I think a better way to implement this would have been a single control voltage which drives both the SET pin on the LDOs and the TR pin on the buck regulator, properly scaled of course. This would have avoided the oscillatory problems. I realized this late in the schematic design phase, but the project already had a mad case of feature creep so I decided to leave it as-is.
The op-amp adder’s 2V input comes from the 5V rail divided by low value resistors to provide a (relatively) low output impedance. The exact value of the isn’t critical so I was okay doing this to save parts. The extra 1mA or so of power isn’t a concern. The op amp was chosen as the LT6015. The part seems pretty bulletproof, and can really take a beating. It meets my supply, noise and bandwidth requirements, and I like the SOT23 package. Having the voltage divider on the output conveniently allows me to place an output capacitor on the TR pin to help with noise issues, without risking oscillations on the op amp.
The feedback divider was chosen so that when V(TR)=0.9V, the buck regulator regulates to (18+2)=20V to meet the 18V maximum output spec with 2V lost on the LDO. For the values themselves, I used the datasheet as a starting point and used LTSPICE to empirically select values for best transient response, phase margin, etc. As before, I was disappointed by LT’s lack of information regarding the regulator’s error amplifier so I wasn’t able to do any design work on paper here. To mitigate risk, a footprint was added for a phase lead capacitor in the feedback network. One more interesting point here is that the TR pin is grounded internally by the LT8612 during shutdown. It is not an issue because the op amp output is fed through a voltage divider and is thus high impedance, so there is no risk of damage to the op amp.
For the output filter, the same holds true as the feedback resistors. I was disappointed by the lack of info from LT regarding phase margin, etc so I used the datasheet as a starting point and used LTSPICE simulations to optimize from there. Ceramic output capacitors allow for very low ESL and enhanced performance. I added some capacitance here to account for DC bias derating. One interesting issue here- the capacitors derate differently over voltage, and since this is an arbitrarily adjustable power supply the capacitance will change over output voltage, changing transient response and phase margin over output voltage. This effect should be minor and in either case it was designed with enough margin to be robust in any case. Choosing capacitor voltage ratings as high as possible helps mitigate this effect.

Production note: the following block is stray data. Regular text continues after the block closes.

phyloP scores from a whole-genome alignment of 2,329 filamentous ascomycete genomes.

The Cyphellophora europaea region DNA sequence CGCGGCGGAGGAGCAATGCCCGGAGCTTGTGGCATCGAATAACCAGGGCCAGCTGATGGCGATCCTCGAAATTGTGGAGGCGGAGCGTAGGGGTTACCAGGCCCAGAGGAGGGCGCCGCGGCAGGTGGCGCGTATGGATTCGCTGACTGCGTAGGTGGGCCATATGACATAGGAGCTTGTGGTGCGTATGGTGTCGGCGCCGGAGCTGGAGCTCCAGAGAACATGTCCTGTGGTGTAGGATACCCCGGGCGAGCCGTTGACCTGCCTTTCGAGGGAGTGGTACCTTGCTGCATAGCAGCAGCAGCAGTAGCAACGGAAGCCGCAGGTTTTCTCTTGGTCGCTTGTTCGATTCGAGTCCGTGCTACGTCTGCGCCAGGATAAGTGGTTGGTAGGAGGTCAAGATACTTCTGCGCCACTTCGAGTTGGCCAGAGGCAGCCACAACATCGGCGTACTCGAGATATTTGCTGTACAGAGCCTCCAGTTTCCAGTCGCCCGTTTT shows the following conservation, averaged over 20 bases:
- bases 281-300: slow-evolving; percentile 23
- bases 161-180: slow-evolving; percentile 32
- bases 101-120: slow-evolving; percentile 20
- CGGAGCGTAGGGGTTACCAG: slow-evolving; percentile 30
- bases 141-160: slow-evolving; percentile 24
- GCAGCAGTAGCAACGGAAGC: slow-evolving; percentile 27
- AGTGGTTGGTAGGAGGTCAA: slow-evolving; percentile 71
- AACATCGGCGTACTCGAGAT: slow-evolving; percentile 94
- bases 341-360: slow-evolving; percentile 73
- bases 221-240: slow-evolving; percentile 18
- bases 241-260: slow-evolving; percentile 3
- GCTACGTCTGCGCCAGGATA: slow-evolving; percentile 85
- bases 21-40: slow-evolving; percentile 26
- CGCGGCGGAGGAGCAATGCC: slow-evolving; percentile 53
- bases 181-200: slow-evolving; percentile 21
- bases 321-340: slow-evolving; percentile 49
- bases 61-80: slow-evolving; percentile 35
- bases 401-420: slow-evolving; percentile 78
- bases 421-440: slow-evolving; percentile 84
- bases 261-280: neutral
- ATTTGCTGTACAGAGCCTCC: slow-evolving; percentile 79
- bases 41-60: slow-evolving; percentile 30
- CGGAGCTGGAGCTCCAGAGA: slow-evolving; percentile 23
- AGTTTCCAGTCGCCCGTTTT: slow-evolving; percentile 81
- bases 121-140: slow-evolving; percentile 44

A second LC filter on the buck regulator’s output helps to kill high frequency switching ripple, which is well out of the high gain region of the LDOs. Placing this second LC filter upstream of the LDOs allows for the filtering without negatively effecting load regulation of the LDOs. The inductors were chosen with a maximum current capability of over 10A, to account for 5A DC current plus ripple and transient current during steady state and startup. Here are the two inductors chosen:
For the second LC filter I chose a 120uF polymer capacitor. These are a bit pricey, but I like their very low ESR, high ripple capability, and that they have no DC bias derating. The same capacitor was used as bulk capacitance on each buck converter input, as well as LDO output. Each buck converter also uses a 22uF ceramic capacitor (same as on output filter of buck converter) as the primary input capacitor. Ceramic was used here for the small package size and low ESL for minimized noise and EMI effects due to the large high frequency currents being drawn through it.
The choice of buck regulator switching frequency was a trade-off between noise (high switching frequency enhances output filter effectiveness) and output voltage range (minimum FET on and off times limits duty cycle and thus maximum and minimum output voltage for a given switching frequency). My selection of 650KHz allows for a duty cycle range of 3.5%-92%, or an output voltage of roughly 0.8 to 20.2, given 22V input, worst-case of 55ns minimum on time, 120ns minimum off time. The main concern was voltage headroom on the top, which constrains my maximum output voltage. Setting 650KHz allows me to hit 18V output with 2V headroom on the LDO stage. 650KHz also gives me ~50dB of ripple attenuation per LC stage, or 100dB total. The LCs should pretty readily handle noise at high frequencies, while the buck and LDO stages handle ripple at low frequencies.